Evaluation and research integrity
On the one hand, it seems obvious that such an incentive scheme, where it is more about the tangible outcomes than the intrinsic interestingness of the research, will lead people to cutting some corners to secure their output. On the other hand, no senior academic or administrator will say that it is any good for your career to do so. As usual, the truth seems to be somewhere in the middle. By far most researchers seem to be able to withstand the seduction of doing fraudulent research, even if the outcomes would seem to boost their career. At the same time, questionable research practices (QRPs) abound. These are practices that are not exactly fraudulent, but they do serve the interest of the researcher more than they do serve science at large (Fanelli, 2009; Steneck, 2006). For example, if one has research outcomes, it serves the researcher (focused on the h-index) to split this into as many papers as reasonably possible, a practice known as salami slicing. It would probably serve science better if it were all condensed into one or a small number of publications, which are then more comprehensive.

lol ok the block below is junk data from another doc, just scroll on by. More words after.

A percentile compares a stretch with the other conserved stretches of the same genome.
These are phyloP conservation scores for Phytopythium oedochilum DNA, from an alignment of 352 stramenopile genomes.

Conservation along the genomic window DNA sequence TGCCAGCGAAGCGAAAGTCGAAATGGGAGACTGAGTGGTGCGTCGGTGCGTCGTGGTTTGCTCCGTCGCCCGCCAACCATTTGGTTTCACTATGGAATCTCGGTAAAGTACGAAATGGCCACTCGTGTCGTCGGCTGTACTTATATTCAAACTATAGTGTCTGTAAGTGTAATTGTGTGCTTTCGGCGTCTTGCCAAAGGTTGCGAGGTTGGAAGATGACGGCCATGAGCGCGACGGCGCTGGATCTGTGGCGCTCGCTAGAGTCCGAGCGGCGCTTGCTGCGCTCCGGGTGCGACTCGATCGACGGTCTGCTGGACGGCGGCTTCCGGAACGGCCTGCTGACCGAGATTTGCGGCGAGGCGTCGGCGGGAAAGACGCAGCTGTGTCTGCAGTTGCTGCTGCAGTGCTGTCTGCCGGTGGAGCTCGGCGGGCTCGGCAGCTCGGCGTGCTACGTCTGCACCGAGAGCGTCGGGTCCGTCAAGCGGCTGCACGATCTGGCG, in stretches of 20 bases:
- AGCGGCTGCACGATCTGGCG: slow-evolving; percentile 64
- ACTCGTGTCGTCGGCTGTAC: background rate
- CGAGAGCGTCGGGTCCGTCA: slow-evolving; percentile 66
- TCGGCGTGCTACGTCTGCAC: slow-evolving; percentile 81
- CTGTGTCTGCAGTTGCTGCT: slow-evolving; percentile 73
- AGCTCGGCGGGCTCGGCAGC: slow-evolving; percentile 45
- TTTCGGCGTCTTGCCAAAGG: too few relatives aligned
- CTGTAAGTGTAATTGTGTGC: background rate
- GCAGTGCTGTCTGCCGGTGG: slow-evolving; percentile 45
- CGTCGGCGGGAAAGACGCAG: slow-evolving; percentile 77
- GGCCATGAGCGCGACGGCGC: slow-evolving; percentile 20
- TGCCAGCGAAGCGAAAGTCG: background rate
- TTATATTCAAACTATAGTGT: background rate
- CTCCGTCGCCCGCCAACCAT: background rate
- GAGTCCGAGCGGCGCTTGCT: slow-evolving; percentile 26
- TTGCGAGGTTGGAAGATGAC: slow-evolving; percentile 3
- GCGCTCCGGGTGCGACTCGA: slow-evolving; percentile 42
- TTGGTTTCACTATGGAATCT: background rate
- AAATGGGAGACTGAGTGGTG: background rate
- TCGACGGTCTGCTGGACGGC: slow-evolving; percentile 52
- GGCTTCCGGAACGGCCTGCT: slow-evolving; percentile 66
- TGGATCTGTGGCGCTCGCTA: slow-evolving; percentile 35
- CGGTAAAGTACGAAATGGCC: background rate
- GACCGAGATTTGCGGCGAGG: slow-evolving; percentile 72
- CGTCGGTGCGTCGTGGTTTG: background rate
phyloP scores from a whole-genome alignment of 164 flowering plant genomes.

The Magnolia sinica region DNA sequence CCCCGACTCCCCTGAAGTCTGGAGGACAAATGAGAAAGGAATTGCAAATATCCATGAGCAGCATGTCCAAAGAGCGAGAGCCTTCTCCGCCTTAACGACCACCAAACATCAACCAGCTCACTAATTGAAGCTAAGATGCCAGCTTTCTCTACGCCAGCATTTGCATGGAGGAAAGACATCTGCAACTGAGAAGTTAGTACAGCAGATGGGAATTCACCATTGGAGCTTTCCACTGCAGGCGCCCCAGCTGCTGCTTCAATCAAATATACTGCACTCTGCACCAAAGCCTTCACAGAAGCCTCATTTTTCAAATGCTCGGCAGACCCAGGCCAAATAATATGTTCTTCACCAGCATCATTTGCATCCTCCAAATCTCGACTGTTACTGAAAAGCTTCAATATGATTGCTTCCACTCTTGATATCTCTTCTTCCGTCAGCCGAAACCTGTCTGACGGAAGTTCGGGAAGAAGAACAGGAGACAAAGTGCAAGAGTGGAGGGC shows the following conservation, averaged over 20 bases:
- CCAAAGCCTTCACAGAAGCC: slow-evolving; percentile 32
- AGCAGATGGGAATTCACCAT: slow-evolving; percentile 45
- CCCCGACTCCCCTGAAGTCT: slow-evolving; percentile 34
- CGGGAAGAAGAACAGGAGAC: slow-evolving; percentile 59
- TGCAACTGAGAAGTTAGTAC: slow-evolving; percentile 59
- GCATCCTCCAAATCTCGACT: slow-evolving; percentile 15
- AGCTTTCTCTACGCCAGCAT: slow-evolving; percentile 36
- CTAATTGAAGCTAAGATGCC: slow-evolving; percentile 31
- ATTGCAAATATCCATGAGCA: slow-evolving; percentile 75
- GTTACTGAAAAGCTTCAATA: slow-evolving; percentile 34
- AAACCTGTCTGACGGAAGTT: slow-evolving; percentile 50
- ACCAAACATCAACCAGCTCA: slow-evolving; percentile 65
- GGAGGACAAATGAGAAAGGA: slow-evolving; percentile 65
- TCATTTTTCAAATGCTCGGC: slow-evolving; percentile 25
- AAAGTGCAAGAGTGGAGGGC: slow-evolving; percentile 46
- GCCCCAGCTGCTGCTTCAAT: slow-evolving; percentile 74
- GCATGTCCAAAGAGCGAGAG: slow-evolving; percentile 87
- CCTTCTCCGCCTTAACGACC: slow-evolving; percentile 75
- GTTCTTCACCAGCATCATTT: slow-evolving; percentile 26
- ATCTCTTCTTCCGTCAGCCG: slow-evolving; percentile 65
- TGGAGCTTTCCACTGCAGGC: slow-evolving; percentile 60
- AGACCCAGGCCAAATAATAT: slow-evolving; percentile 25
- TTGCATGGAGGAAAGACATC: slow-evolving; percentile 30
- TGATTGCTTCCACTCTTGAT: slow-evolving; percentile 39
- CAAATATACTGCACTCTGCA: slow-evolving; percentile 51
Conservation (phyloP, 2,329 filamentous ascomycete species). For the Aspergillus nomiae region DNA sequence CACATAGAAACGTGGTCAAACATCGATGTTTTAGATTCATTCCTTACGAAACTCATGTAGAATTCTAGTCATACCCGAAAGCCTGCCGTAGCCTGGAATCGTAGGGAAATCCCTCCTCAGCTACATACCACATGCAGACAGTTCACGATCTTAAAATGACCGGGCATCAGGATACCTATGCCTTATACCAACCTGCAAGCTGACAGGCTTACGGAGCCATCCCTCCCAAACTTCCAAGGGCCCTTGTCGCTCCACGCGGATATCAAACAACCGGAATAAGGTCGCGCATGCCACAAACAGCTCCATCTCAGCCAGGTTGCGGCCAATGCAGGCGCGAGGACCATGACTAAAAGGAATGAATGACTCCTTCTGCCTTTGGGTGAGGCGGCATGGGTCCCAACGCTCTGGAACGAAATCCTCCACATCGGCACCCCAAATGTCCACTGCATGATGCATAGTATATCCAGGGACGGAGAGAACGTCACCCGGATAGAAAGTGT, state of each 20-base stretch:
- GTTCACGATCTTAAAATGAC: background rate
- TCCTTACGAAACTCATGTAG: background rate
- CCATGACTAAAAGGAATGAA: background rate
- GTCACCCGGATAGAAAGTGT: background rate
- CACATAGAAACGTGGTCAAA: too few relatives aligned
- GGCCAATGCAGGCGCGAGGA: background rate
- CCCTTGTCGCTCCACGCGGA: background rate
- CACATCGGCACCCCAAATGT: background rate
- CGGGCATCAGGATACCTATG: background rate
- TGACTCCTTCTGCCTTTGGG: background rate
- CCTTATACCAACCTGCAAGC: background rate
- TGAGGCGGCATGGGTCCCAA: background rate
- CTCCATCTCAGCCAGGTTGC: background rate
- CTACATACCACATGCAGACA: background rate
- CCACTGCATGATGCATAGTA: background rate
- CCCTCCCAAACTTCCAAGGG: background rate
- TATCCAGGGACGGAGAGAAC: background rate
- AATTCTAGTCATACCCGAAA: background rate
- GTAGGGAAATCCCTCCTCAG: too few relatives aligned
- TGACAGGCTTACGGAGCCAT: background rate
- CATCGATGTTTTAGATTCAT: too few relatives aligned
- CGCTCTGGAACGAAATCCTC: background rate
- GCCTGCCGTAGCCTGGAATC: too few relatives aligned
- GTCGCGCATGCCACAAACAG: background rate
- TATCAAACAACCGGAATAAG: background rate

Another issue is the discarding of statistical outliers: measuring points that cannot be properly explained. Strictly one is not committing fraud, as one only reports measurements that have really been made. But it obviously does not serve science, as the outlier might be caused by a mechanism that is crucial to the overall explanation. What seems even worse is when entire studies are not published because the outcomes are not interesting. Uninteresting outcomes can still be to the benefit of science: they refute specific expectations, and publishing them prevents others from making the same fruitless attempt at a later moment. However, many journals are not interested in publishing such outcomes, articles with non-outcomes are not very likely to be cited (mind the h-index!), and for the researcher it may feel like a waste of time.